As the Ruble Crashes, Gallows Humor and Panic Shopping

Outside a currency exchange bureau in Ekaterinburg, Russia, on Dec. 16 Photographer: Vladislav Lonshakov/Kommersant Photo via Getty Images

For several weeks, Russians were receiving news about the fall of their national currency with a serenity bordering on nonchalance. This attitude was best illustrated by the website, which showed constantly updated dollar/euro rates and the falling oil price against the backdrop of ocean waves and to the sound of soothing, meditative music. But this humorous attitude gave way to outright panic on Monday, as the ruble plunged to levels that the business daily RBK described as “far beyond the worst-case scenario.”

“Happy 1999!” read RBK’s front-page headline on Tuesday morning. It was a reference to the year of the worst economic crisis Russia has endured since the collapse of the USSR. In an opinion piece run by RBK, Oleg Kuzmin of Renaissance Capital said the collapse was precipitated by falling oil prices complemented by Western sanctions punishing Russia for its intervention in Ukraine. Barred from new Western credits, major Russian banks have to pay old debts from their own resources. December is one of the payment peaks—the banks need to return $20 billion this month, Kuzmin notes. Another $75 billion is to be paid next year.

“100 rubles per dollar is no longer a fantasy,” proclaimed the front page of the Kremlin-friendly Nezavisimaya Gazeta, also released on Tuesday morning. Most experts quoted by the newspaper, however, appeared to consider such forecasts overly pessimistic. As the day progressed, it became apparent that they might need to think again.

A few hours after Tuesday newspapers went into print, Russia’s central bank announced a major interest rate hike, raising it to 17 percent from 10.5 percent. This initially resulted in the ruble regaining some ground, but a few hours later it started falling again—from about 60 per dollar to 76, while the euro rate was hovering in dangerous proximity to 100 rubles per euro.

In an article published on the liberal website, columnist Alexey Mikhaylov argued that the Central Bank’s move had been doomed from the outset. “It was not [driven by] confusion, or scare, or panic—it was the cold resolve of someone committing a suicide,” Mikhaylov wrote, proposing that the bank fell victim to political pressure.

Like many other liberal authors, he linked the catastrophic slump on Friday to the murky deal in which the country’s flagship company Rosneft issued bonds worth 625 billion rubles ($10.8 billion on the date of Mikhaylov’s column), which were immediately acquired by state-owned banks. “The Central Bank has essentially given 625 billion rubles to Rosneft, and in all likelihood it was this money, which caused the collapse on Monday—no matter what the company says,” wrote Mikhaylov.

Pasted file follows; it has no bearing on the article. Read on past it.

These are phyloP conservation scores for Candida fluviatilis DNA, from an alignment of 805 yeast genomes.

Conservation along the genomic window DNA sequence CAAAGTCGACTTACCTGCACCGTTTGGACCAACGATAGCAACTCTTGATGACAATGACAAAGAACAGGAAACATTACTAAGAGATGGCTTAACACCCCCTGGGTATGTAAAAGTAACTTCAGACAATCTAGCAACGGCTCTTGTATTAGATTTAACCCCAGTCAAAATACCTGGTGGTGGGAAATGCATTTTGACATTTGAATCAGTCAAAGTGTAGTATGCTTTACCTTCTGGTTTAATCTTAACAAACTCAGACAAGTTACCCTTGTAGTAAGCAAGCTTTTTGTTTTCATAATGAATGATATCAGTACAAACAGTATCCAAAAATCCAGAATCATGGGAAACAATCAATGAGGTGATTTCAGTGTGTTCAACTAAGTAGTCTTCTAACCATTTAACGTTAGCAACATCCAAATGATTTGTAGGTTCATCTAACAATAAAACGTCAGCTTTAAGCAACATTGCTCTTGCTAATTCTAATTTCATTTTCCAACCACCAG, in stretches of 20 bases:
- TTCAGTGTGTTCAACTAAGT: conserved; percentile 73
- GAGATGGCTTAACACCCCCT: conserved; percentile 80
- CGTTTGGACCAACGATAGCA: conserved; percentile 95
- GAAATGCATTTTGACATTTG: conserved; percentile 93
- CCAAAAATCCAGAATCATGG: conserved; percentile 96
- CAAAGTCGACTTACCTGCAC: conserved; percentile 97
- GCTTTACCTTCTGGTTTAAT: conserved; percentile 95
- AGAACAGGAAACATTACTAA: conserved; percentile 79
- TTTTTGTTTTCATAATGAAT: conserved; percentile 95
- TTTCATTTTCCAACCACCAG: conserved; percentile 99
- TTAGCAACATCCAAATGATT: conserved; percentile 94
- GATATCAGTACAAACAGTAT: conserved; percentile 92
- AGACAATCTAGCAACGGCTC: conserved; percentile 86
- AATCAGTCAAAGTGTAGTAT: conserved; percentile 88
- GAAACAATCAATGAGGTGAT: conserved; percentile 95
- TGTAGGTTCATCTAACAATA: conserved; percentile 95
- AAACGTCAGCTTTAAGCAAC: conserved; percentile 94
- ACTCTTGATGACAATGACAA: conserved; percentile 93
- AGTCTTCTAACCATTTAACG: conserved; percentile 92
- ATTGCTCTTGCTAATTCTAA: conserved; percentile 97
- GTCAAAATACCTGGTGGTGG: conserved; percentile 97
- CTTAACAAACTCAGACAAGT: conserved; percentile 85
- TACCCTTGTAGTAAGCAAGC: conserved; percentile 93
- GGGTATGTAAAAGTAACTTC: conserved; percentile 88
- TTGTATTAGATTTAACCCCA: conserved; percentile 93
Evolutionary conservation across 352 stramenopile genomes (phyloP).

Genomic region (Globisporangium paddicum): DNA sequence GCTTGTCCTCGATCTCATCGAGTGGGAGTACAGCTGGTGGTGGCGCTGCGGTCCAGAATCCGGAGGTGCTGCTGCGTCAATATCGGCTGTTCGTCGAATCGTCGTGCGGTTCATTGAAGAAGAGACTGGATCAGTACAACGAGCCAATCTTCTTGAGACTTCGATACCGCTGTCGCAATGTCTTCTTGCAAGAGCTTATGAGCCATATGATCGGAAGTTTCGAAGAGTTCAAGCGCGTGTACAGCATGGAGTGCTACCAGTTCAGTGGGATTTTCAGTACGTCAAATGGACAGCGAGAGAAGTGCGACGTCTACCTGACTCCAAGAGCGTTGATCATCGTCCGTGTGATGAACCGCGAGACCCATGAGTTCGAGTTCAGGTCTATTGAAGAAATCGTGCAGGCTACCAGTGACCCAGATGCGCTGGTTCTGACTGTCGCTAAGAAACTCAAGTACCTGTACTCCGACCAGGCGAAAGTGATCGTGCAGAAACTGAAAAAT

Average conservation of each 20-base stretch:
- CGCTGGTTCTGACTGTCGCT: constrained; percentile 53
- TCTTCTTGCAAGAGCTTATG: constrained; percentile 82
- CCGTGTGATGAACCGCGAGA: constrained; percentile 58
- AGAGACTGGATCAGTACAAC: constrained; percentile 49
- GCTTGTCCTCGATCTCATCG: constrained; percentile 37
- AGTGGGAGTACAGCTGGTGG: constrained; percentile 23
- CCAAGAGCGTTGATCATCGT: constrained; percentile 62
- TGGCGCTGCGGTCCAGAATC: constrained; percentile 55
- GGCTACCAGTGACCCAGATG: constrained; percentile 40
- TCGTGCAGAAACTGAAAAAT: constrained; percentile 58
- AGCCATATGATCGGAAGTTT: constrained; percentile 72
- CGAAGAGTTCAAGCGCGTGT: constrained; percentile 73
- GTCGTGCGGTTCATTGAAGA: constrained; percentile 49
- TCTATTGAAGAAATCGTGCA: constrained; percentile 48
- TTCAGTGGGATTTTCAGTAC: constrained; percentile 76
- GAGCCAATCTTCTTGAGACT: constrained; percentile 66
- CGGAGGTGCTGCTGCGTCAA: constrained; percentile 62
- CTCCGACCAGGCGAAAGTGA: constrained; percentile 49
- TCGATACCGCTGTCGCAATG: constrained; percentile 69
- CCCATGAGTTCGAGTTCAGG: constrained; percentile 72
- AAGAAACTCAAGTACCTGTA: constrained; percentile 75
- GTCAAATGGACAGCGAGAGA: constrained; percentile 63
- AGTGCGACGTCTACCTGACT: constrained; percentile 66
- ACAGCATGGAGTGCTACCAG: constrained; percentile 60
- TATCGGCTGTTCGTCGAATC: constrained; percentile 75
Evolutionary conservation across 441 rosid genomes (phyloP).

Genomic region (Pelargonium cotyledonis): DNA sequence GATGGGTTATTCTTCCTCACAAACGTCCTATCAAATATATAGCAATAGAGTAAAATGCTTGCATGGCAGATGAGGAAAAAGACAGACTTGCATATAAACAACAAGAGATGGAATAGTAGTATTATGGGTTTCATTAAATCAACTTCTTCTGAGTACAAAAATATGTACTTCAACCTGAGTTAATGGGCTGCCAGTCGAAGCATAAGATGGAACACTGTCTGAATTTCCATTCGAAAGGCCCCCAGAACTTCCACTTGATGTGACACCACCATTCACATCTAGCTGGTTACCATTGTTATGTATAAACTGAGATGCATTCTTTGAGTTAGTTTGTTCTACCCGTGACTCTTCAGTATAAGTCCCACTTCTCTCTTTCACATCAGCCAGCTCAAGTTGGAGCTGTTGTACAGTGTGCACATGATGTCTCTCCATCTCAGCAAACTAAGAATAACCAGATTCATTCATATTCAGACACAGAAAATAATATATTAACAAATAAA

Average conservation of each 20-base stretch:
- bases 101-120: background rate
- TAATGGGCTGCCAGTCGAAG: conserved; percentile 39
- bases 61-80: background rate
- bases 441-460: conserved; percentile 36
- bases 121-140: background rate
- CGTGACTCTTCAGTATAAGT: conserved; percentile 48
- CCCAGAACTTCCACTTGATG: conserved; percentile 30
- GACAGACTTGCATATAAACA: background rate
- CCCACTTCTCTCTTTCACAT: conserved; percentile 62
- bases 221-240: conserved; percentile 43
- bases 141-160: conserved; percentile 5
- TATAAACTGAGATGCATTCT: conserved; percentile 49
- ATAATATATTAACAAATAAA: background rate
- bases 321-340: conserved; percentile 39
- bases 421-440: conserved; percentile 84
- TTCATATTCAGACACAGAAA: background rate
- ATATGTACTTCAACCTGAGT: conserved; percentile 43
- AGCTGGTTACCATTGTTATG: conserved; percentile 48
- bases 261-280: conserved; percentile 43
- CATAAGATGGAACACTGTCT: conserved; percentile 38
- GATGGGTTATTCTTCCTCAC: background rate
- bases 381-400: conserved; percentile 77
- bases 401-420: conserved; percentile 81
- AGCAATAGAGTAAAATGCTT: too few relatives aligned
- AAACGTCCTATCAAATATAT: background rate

RBK offered the same explanation. “It feels like the rubles obtained in [the] Rosneft deal have gone to the currency exchange,” said Metallinvestbank expert Sergey Romanchuk, according to the newspaper. Rosneft denied it had exchanged the rubles for hard currency, RBK notes.

Similar accusations have been pouring on Rosneft from all quarters. It prompted company spokesman Mikhail Leontyev to go on RSN radio and blame the central bank management for the ruble’s disastrous performance. “The central bank has shot the Russian economy dead so it doesn’t suffer,” he said. His boss and Vladimir Putin’s close associate Igor Sechin later blamed opposition leaders, such as Alexei Navalny, for what he described as “an act of provocation.”

The term “Black Tuesday” dominated evening headlines. The pro-Kremlin NTV channel led its report about the collapse with: “Black Monday was followed by the blackest of Tuesdays.” Social networks were full of posts showing disdain for the authorities and half-humorous discussions about life without the perks middle-class Russians got used to in Putin’s years, such as holidays abroad and deli food. Many commentators were especially annoyed that the discrepancy between the ruble and other currencies means Russians are essentially barred from traveling outside the country. “So now we are under a travel ban. … They didn’t even need to introduce exit visas [like the ones people needed in Soviet times] or build an iron curtain,” Boris Yunanov, the deputy editor of the liberal New Times magazine, wrote on Facebook.

Blogging journalist Ilya Klishin, who was involved in Moscow protests two years ago, wrote that discussions about the possibility of fresh protests were under way, but the government made it difficult to revive the movement: “Leaders are in prison, or under house arrests or in exile. Others are afraid of prosecution. So what do you think should happen—some ordinary person who’s had enough will come forward to appoint the date and time?”

On Twitter, activists have coined the hashtag #euromanezhka, which marries the name of Moscow’s Manezhnaya Square, near the Kremlin, with Kiev’s Euromaidan protest, which led to the toppling of President Viktor Yanukovich earlier this year. “There is always a way out,” posted @nerezinovka, accompanying the tweet with the hashtag and a picture of car tires standing next to a Moët Champagne bottle turned into a Molotov cocktail:

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